Privacy: Agencies Struggle to Redact Personal Data from Online Public Documents

Rise of identity theft sparks drive to block Social Security numbers and other data.

by / July 8, 2008 0

Most IT workers in state and local government know the cliché that asserts citizens should be "online" rather than "in line" when attaining government services. But many of them contend citizens should be "in line" when accessing some types of public information. Numerous states offer Web access to public records, such as uniform commercial code (UCC) documents, tax liens, divorce decrees, death certificates and many others. These documents frequently contain Social Security numbers (SSNs), mothers' maiden names, signatures, minors' names and other red meat for identity thieves and stalkers.

The Internet is forcing state and local governments to re-evaluate how they handle public information. Agencies are attempting to balance privacy concerns with the convenience and efficiency of online public documents. Public and private organizations increasingly rely on Web-based public document services. For instance, title companies say they would need to raise prices if their employees were forced to stand in line to research land records, and circuit court offices would need to hire legions of workers to search the records for citizens requesting them in-person.

Most governments expect to address the problem through software designed to remove SSNs from online documents. But the process - known as redacting - isn't foolproof; the technology options remain rather crude. Furthermore, state and local agencies struggle to fund redaction projects, which can include a huge number of online documents.

At this point, several governments have completed redaction projects, but many still lack concrete starting plans.


Social Security Number Surprise
Circuit courts and secretaries of state nationwide offer online public document databases that publish SSNs. You can often find them in UCC documents, tax liens and other property records. Most states began offering these documents online between 1999 and 2001. Title companies research them to verify ownership and collect other information necessary for real estate transactions.

In 2002, Virginia resident Betty Ostergren learned that her local circuit court clerk was about to put her mortgage documents online, which included her signature. Ostergren's documents didn't contain her SSN because they were filed prior to the 1990s - when nearby lenders began requiring SSNs. However, the thought of an identity thief lifting her signature from the Internet infuriated her.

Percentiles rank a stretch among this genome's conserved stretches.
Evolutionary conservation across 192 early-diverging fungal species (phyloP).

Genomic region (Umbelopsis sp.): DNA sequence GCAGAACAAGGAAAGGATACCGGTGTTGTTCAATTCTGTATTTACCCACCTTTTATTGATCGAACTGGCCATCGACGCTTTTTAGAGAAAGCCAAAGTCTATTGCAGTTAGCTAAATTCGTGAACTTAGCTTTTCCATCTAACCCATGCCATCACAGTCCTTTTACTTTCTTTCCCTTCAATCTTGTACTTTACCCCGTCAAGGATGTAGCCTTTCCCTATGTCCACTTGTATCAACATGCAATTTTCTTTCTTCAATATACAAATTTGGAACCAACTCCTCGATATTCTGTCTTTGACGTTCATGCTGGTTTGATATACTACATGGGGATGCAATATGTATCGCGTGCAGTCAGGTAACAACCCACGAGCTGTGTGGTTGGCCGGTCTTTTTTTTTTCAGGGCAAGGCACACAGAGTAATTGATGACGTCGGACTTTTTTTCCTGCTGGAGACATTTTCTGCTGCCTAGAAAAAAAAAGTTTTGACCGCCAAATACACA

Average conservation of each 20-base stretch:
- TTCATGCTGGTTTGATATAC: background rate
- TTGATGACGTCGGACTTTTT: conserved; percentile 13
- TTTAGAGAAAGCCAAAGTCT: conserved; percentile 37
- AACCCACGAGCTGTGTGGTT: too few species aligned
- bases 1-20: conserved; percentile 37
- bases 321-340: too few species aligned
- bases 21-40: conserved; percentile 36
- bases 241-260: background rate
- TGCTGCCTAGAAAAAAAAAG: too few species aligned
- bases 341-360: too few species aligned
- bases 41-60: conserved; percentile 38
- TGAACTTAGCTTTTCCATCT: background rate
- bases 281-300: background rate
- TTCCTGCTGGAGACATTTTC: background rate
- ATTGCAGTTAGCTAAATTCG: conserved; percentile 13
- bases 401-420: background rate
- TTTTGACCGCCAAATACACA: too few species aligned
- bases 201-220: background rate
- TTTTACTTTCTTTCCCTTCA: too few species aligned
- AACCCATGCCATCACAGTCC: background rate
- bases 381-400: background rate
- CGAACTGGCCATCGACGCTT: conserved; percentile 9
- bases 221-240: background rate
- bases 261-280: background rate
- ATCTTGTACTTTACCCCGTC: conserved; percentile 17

She created the Virginia Watchdog Web site aimed at exposing state and local government agencies publishing SSNs, signatures and other personal information online. To draw attention to her crusade, Ostergren found the SSNs of public figures and agency leaders and posted them on her Web site. The strategy motivated several local agencies to redact SSNs.

She posted the SSNs of public figures, such as former Florida Gov. Jeb Bush, former Secretary of State Colin Powell, and celebrities Kelly Ripa, Joe Namath and Troy Aikman.

Numerous national media outlets publicized Ostergren's efforts. Public outcry followed and prompted promises from agencies to redact SSNs.


Redaction Blackhole
To redact SSNs, states use software to black out the section of the document where the number appears. Redaction software vendors typically guarantee 98 percent accuracy, but SSNs tend to crop up everywhere in documents, increasing the difficulty of redacting them. For example, some lenders required borrowers to write their SSNs beneath their signatures. Other lenders organized the documents by SSN within their office filing systems. To do that, they wrote the SSNs on the upper right corners of the documents.

Some documents have multiple pages, providing numerous spots for SSNs. Software can't always predict all the additional places lenders might have written those numbers.

The Florida Secretary of State's Office was among the first agencies to redact SSNs from online UCC documents. Jay Kassees, director of the Division of Corporations in the Florida Secretary of State's Office, was one of the public officials who had his

SSN posted on Ostergren's site. He said Ostergren still calls him to report SSNs remaining on the site.

"She doesn't tell you where it is because she figures you'll just go in and remove that one and won't look at the rest of the database," Kassees said. "You're stuck going through 5 million records to try to find it. It's like a needle in a haystack."

Agencies can't expect 100 percent accuracy with the current redaction technology, he said.

"It's one of those things that I'm probably never going to be finished with," Kassees said. "We're asking the public to help us. Our database is public, and most folks look at their stuff more frequently than we look at it. We're hoping they'll spot it and help us remove it. We've gotten a couple of calls, but since 2005, I've probably fielded four or five calls."